FIGURE S3 | DUET prediction of gramicidin S synthase of Aneurinibacillus migulanus for mutations T342I (I) and P419S (II). The results display the predicted change in folding free energy upon mutation (G in kcal/mol). A negative value (and red lettering) corresponds to a mutation predicted as destabilizing. The information displayed includes the mCSM and SDM individually predicted protein stability changes, the combined DUET prediction, a structural summary of the mutation highlighting the wild-type (Nagano) residue and position number, the mutation and its 3D environment.

FIGURE S4 | Exopolysaccharide production by A. migulanus. (A) Protein interaction network of the exopolysaccharide biosynthetic pathway of A. migulanus. (B) RP-C18 flash chromatographic system purification of the polar exopolysaccharide fraction from the non-polar gramicidin fraction of exopolysaccharide. (C) Biofilm formation as suggested by the floating pellicles that form at the liquid-air interface of standing cultures in 12 well plates (left) and efficient attachment to pine needles infected with Dothistroma septosporum.

TABLE S1 | Nagano Gramicidins MSn fragmentation.

TABLE S2 | NCTC 7096 Gramicidins MSn fragmentation.

TABLE S3 | High resolution electrospray ionisation mass spectrometry (HRESIMS) analysis of the GS novel analogs.

TABLE S4 | Differences between genes and gene families of A. migulanus Nagano and A. migulanus NCTC 7096.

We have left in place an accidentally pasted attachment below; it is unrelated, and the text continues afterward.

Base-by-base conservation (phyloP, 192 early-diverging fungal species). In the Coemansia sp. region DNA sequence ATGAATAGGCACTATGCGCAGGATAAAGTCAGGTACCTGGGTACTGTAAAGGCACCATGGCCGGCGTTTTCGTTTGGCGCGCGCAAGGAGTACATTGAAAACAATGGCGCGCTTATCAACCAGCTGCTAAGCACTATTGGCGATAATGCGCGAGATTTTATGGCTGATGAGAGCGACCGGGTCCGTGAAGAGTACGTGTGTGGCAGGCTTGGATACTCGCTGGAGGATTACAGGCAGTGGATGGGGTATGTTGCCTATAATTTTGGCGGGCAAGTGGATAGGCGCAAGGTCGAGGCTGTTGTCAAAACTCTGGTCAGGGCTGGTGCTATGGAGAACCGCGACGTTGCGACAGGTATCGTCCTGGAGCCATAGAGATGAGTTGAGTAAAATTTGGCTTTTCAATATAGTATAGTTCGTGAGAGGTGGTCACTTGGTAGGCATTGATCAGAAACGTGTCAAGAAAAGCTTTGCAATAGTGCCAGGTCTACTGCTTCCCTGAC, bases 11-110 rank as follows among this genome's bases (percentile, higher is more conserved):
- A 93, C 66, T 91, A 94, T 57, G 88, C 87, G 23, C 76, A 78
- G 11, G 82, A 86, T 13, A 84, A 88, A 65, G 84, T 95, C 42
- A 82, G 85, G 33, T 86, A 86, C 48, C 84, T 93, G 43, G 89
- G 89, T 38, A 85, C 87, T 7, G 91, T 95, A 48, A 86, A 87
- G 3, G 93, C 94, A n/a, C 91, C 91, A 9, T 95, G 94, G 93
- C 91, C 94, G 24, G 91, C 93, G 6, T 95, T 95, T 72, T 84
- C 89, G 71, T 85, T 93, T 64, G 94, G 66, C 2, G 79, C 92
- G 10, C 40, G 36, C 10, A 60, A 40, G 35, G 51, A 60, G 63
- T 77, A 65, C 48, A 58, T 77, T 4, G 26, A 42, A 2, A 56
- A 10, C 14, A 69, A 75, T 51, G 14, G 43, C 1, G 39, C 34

Footnotes

  1. ^ http://www.ige3.unige.ch/genomics-platform.php
  2. ^ http://swissmodel.expasy.org/
  3. ^ http://swissmodel.expasy.org/

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Keywords: secondary metabolism, bioinformatics, genome mining, Aneurinibacillus migulanus, biocontrol bacteria, gramicidin S, biosurfactant

Citation: Alenezi FN, Rekik I, Chenari Bouket A, Luptakova L, Weitz HJ, Rateb ME, Jaspars M, Woodward S and Belbahri L (2017) Increased Biological Activity of Aneurinibacillus migulanus Strains Correlates with the Production of New Gramicidin Secondary Metabolites. Front. Microbiol. 8:517. doi: 10.3389/fmicb.2017.00517

Received: 08 January 2017; Accepted: 13 March 2017;
Published: 07 April 2017.

Edited by:

Peter Neubauer, Technische Universität Berlin, Germany

Reviewed by:

Sanna Sillankorva, University of Minho, Portugal
Jian Li, University of Northwestern – St. Paul, USA
Maria Lurdes Inacio, Instituto Nacional de Investigação Agrária e Veterinária, Portugal

Copyright © 2017 Alenezi, Rekik, Chenari Bouket, Luptakova, Weitz, Rateb, Jaspars, Woodward and Belbahri. This is an open-access article distributed under the terms of the Creative Commons Attribution License (CC BY). The use, distribution or reproduction in other forums is permitted, provided the original author(s) or licensor are credited and that the original publication in this journal is cited, in accordance with accepted academic practice. No use, distribution or reproduction is permitted which does not comply with these terms.

*Correspondence: Lassaad Belbahri, lassaad.belbahri@unine.ch